So how is the seismic velocity related to critical zone structure? Well the answer is that seismic energy travels at different speeds through different materials. If you have a solid competent piece of granite, the seismic velocity is between 4000 and 5000 m/s, but softer more friable material has seismic velocities on the order of 300 – 700 m/s. Using shallow seismic refraction allows us to differentiate between solid rock and soft material. Of course solid rock will likely hold a small amount of water, whereas the soft friable material could potentially hold a lot of water and be where plants are drawing their water during the dry months. So one of biggest advantages of geophysical methods is their ability to measure geophysical parameters, like seismic velocities, over large spatial scales. Of course all methods have a trade-off. To improve our models of critical zone processes, we actually want to know the fracture density, water holding capacity, or the chemistry of the material. We know that seismic velocities are linked to these properties of interest but they still have to be interpreted using other supporting data sets. This ambiguity is one of the draw backs to geophysical methods and why I work with an interdisciplinary team of scientists to interpret the geophysical data.
Figure 3. Seismic velocity results for four of the five sites shown in Figure 1. All of the profiles are plotted at 3x vertical exaggeration and on the same color scale. The dotted line represents a velocity of 1.2 km/s and the solid line is 4.0 km/s. Each of these lines are just a small subset of the data that we collect during the week and just these four lines alone cover approximately 1.8 km (~20 football fields!).
From our geophysical observations we collected over the summer of 2015, our data shows, to no surprise, that the subsurface structure at the five sites is diverse. The seismic velocity sections from each of the five sites are shown in Figure 3 and are all plotted on the same velocity scale. To a first order, you can interpret these images as slower velocities representing more weathered and friable material and faster velocities being more representative of the underlying bedrock. Keep in mind, myself and many others are still researching exactly what these velocities mean in terms of weathering indices, porosity, fractured density, and critical zone structure. But the most exciting part about these data is that we collected the same data set on five different sites. Collecting the same types of data sets over different landscapes will allow us to isolate variables that regulate critical zone structure such as: lithology, climate, or position on the landscape (i.e. valley bottom or ridge top). As we continue to improve our understanding of the relationships between geophysical, hydrologic and geochemical parameters we will gain better understanding of the complex region of Earth’s subsurface we call the critical zone and make progress to understanding Earth’s systems.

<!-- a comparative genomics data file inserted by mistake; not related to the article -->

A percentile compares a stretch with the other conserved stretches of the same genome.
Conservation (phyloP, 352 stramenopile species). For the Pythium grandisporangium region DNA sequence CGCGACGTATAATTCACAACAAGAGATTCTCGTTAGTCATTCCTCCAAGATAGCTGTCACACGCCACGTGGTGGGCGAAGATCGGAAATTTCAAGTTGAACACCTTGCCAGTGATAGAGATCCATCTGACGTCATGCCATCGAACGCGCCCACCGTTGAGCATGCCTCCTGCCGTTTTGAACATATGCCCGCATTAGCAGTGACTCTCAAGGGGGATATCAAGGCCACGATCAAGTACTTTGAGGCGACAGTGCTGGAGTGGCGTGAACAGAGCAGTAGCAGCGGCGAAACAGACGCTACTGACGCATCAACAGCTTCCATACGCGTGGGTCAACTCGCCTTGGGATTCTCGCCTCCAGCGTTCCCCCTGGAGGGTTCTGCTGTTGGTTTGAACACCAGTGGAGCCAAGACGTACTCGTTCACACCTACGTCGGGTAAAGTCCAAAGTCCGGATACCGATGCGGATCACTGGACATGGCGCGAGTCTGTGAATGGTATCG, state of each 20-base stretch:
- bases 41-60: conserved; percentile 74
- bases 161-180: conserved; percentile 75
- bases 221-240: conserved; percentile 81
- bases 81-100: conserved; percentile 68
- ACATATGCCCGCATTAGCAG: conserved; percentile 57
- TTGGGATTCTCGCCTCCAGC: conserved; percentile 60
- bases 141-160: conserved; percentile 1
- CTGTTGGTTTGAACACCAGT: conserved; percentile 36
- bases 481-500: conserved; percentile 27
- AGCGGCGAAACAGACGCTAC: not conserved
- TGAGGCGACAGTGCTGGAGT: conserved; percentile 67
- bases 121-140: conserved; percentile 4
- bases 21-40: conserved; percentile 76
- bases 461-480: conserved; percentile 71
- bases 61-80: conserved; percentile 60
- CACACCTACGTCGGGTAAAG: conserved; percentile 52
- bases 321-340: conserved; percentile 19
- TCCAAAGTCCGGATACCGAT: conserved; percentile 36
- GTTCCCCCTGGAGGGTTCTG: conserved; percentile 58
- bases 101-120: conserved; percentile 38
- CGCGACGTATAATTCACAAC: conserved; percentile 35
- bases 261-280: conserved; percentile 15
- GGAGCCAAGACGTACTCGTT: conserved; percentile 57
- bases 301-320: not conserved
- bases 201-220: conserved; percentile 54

CZO COLLABORATOR, GRAD STUDENT. . Specialty: Near-Surface Geophysics
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Justin Richardson and his guests answer questions about the Critical Zone, synthesize CZ research, and meet folks working at the CZ observatories
General Disclaimer: Any opinions, findings, conclusions or recommendations presented in the above blog post are only those of the blog author and do not necessarily reflect the views of the U.S. CZO National Program or the National Science Foundation. For official information about NSF, visit www.nsf.gov.